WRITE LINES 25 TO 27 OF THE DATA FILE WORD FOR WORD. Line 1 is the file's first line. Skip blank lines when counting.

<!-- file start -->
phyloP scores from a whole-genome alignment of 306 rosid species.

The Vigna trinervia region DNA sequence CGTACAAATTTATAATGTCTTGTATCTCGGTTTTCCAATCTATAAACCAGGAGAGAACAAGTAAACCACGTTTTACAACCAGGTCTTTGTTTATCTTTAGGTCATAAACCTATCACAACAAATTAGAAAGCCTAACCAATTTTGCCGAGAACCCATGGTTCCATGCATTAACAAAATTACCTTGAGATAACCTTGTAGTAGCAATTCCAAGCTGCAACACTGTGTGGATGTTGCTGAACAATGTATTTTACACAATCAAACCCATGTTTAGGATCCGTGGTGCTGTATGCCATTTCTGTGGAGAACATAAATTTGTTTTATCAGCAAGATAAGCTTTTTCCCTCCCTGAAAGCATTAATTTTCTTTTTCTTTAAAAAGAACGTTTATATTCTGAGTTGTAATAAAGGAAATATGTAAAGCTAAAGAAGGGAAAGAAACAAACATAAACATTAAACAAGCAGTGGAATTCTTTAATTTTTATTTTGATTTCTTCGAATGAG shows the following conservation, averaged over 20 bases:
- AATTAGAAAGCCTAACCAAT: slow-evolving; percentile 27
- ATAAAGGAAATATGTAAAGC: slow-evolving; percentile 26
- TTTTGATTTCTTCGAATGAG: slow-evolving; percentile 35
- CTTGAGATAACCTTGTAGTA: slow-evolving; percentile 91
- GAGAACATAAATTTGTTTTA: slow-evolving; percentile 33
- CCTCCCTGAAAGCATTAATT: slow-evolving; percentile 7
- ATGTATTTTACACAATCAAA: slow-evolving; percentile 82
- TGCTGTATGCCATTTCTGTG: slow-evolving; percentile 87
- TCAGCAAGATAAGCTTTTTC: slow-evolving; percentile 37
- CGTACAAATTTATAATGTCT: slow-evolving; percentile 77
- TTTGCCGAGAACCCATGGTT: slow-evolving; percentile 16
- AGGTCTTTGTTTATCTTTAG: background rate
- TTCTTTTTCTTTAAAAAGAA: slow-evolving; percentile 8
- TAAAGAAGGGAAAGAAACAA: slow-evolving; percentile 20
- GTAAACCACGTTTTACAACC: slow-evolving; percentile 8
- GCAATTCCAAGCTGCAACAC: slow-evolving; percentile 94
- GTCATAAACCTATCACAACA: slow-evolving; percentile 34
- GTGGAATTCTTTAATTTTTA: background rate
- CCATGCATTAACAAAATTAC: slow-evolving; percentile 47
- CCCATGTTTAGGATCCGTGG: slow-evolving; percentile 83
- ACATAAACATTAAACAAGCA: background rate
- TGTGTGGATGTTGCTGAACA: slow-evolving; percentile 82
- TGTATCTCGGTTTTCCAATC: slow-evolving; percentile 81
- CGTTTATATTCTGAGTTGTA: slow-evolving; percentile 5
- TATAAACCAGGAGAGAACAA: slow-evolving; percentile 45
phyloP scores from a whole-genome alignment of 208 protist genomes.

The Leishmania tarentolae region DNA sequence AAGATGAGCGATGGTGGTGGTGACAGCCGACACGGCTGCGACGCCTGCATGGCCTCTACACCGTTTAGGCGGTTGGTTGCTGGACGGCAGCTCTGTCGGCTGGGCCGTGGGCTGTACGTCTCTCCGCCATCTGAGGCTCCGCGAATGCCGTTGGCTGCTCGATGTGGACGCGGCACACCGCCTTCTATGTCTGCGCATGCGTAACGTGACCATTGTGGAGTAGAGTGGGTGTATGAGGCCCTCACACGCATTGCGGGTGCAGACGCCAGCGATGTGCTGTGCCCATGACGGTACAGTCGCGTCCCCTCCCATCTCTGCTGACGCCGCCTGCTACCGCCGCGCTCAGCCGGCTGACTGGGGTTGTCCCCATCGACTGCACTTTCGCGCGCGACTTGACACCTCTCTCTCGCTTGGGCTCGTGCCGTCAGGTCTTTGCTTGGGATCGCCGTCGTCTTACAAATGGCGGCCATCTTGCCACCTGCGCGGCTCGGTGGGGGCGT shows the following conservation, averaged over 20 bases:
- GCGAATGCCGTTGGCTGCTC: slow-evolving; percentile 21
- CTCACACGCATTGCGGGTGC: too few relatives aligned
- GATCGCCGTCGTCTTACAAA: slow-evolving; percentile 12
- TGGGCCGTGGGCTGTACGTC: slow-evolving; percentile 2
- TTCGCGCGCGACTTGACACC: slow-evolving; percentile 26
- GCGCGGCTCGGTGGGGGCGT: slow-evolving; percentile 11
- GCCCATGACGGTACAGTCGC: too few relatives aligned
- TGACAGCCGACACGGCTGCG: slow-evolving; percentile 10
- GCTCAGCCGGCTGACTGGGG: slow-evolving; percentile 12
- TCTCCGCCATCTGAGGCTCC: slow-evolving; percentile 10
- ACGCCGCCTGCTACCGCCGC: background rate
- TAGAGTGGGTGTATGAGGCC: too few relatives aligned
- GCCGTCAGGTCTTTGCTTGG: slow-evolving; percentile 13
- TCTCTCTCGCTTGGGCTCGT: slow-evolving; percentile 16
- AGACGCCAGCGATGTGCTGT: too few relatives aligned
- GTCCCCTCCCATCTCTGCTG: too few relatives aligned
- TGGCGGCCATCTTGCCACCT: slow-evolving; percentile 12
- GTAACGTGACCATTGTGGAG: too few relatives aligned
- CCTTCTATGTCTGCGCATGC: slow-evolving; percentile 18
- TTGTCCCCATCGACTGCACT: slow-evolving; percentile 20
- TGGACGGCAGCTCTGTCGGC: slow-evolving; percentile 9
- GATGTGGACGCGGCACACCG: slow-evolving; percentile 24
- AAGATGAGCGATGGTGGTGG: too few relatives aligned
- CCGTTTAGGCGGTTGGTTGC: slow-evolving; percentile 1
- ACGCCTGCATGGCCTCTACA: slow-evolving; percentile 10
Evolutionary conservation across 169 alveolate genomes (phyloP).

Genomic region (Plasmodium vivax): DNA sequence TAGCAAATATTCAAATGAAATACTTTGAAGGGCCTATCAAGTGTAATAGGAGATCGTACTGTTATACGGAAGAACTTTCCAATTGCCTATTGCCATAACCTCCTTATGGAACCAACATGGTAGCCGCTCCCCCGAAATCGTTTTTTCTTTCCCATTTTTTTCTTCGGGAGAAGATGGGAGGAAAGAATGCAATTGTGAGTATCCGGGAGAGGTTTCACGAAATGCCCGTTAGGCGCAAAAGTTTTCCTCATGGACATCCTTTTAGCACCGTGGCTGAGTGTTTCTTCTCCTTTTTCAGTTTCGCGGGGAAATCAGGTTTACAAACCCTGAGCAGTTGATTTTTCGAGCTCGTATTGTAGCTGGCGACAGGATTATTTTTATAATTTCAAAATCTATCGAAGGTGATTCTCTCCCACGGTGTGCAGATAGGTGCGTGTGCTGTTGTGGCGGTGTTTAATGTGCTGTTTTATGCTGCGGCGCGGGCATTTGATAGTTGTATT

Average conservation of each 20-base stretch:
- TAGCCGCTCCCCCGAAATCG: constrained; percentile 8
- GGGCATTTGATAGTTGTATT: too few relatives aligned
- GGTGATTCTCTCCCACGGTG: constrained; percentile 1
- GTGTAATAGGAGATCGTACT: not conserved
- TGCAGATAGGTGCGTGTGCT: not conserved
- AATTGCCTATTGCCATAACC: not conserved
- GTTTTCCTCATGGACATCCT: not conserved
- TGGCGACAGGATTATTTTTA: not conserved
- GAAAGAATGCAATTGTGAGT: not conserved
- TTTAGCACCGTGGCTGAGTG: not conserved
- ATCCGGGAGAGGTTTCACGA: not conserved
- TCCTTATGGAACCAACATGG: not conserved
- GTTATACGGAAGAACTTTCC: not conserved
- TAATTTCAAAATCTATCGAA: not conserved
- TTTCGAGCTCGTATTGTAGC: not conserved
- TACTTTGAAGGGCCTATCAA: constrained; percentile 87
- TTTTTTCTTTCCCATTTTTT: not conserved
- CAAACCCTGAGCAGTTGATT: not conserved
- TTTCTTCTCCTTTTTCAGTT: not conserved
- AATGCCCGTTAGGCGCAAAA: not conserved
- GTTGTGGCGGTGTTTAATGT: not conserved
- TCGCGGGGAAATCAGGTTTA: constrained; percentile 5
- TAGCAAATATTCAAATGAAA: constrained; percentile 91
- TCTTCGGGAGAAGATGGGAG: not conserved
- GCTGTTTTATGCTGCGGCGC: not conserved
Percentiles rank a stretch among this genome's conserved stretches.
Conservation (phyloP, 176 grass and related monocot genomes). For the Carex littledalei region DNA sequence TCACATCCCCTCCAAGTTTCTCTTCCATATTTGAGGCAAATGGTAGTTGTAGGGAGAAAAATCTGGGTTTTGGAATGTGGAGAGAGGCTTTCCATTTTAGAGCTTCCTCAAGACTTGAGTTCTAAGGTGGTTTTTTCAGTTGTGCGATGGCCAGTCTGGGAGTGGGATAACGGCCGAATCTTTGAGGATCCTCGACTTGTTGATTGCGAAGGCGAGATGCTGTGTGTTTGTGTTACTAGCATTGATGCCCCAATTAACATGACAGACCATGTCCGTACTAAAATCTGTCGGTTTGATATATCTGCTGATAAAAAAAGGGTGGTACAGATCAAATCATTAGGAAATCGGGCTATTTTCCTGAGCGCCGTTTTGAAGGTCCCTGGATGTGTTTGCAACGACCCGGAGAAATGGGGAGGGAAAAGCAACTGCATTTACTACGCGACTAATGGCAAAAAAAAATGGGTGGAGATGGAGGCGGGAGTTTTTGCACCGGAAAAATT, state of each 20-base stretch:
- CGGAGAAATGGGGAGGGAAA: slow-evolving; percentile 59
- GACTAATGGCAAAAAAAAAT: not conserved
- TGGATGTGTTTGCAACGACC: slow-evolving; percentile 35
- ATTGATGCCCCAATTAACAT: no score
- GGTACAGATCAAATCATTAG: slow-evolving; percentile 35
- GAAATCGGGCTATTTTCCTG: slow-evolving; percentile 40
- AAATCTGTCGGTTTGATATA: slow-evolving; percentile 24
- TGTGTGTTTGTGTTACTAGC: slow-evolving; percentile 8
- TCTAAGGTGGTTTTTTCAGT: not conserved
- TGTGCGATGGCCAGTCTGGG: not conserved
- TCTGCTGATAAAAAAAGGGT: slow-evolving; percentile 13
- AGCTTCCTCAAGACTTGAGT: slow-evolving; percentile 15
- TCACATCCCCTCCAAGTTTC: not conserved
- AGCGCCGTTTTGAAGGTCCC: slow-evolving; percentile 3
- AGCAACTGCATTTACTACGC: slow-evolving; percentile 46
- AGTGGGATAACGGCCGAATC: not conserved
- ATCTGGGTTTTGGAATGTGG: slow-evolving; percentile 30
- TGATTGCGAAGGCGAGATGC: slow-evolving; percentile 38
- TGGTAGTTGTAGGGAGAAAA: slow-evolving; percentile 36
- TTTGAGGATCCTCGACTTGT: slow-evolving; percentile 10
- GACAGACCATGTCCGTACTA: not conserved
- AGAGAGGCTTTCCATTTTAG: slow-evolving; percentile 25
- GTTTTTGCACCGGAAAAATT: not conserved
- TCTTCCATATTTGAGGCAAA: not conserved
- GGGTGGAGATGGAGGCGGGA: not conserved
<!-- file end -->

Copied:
- TGTATCTCGGTTTTCCAATC: slow-evolving; percentile 81
- CGTTTATATTCTGAGTTGTA: slow-evolving; percentile 5
- TATAAACCAGGAGAGAACAA: slow-evolving; percentile 45